Co-defendant Sam pleaded guilty to the offenses of malice murder and armed robbery on November 17, 1986, and was sentenced to two consecutive life-imprisonment terms.

"Under OCGA § 16-2-20, participants to a crime may be convicted of a crime even though they are not the actual perpetrator. `It matters not whether it was the appellant or (his accomplice) who actually fired the gun during the robbery which resulted in [Ca's] death. The act of one was the act of the other in the commission of the armed robbery and the ensuing death which resulted therefrom.' Strong v. State, 232 Ga. 294, 298 (206 SE2d 461) (1974). Accord Cargill v. State, 256 Ga. 252 (1) (347 SE2d 559) (1986)." Lobdell v. State, 256 Ga. 769, 771 (353 SE2d 799) (1987). Although the appellant here was not the triggerman, there was evidence which authorized findings that he was present with the triggerman for over two hours prior to the murder; that he drove the triggerman to the victim's house; that he was present in the room when the victim was shot; that the victim was shot with a gun of the same model and caliber that the appellant owned; and that the appellant destroyed evidence, assisted in the disposal of the decedent's body, fled from the jurisdiction where the crimes were committed, reaped benefits from the armed robbery, and at no time made any attempt to disassociate himself from the criminal enterprise. Having reviewed the evidence in the light most favorable to the jury's determination, we conclude that a rational trier of fact could have found the defendant guilty of the crimes of which he was convicted beyond a reasonable doubt. Jackson v. Virginia, 443 U.S. 307 (99 SC 2781, 61 LE2d 560) (1979).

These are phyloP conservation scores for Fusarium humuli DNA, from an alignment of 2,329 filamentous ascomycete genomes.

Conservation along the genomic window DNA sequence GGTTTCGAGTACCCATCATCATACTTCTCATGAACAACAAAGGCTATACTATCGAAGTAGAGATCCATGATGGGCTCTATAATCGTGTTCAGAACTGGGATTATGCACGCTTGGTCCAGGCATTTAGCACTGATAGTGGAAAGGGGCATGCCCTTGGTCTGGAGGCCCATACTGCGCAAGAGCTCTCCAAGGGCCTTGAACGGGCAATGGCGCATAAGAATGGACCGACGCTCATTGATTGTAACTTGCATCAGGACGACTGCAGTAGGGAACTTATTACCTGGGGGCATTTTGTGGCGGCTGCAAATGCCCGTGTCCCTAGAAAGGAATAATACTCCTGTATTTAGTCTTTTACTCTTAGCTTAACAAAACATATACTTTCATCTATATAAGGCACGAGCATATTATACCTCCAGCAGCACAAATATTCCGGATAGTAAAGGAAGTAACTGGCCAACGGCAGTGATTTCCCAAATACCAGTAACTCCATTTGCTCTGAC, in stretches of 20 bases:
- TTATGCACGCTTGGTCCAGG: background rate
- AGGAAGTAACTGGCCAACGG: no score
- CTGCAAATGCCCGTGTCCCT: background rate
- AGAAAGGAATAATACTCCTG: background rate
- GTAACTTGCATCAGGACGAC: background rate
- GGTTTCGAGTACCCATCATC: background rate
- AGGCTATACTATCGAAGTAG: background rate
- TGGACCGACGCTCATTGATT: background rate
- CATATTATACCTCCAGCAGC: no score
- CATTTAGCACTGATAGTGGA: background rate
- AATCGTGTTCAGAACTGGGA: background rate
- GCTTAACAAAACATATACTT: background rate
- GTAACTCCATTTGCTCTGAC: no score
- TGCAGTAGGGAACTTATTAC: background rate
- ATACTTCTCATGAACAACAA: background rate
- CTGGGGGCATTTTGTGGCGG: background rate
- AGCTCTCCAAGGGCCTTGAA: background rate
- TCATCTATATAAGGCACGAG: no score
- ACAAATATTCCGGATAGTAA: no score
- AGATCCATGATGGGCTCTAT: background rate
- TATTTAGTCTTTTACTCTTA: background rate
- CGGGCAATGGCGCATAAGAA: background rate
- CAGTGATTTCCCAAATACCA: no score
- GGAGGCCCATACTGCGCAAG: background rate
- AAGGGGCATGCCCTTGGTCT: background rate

Judgment affirmed. All the Justices concur.

NOTES

[1] The crimes were committed on December 20, 1985, and the defendant was convicted on October 17, 1986. A direct notice of appeal from the convictions was filed on October 22, 1986. On November 17, 1986, the defendant filed a motion for new trial on the general grounds. On November 24, 1986, he amended his motion for new trial to include the ground of newly-discovered evidence. The transcript of evidence was certified on December 30, 1986, and filed on January 23, 1987. The trial court held that it could not pass on the general grounds because the previously filed notice of appeal had divested the court of jurisdiction, but construed the motion for new trial as amended as an extraordinary motion for new trial on the ground of newly-discovered evidence, of which it did have jurisdiction notwithstanding the previous filing of the notice of appeal. On January 13, 1987, the trial court granted the extraordinary motion for new trial. On March 20, 1987, this Court dismissed the state's appeal from the order granting a new trial, for failure to comply with OCGA § 5-6-34 (b). State v. Tho Van Huynh, Case No. 44347. The record was docketed here on May 6, 1987, and after briefs were filed, the case was submitted on June 19, 1987, without oral argument.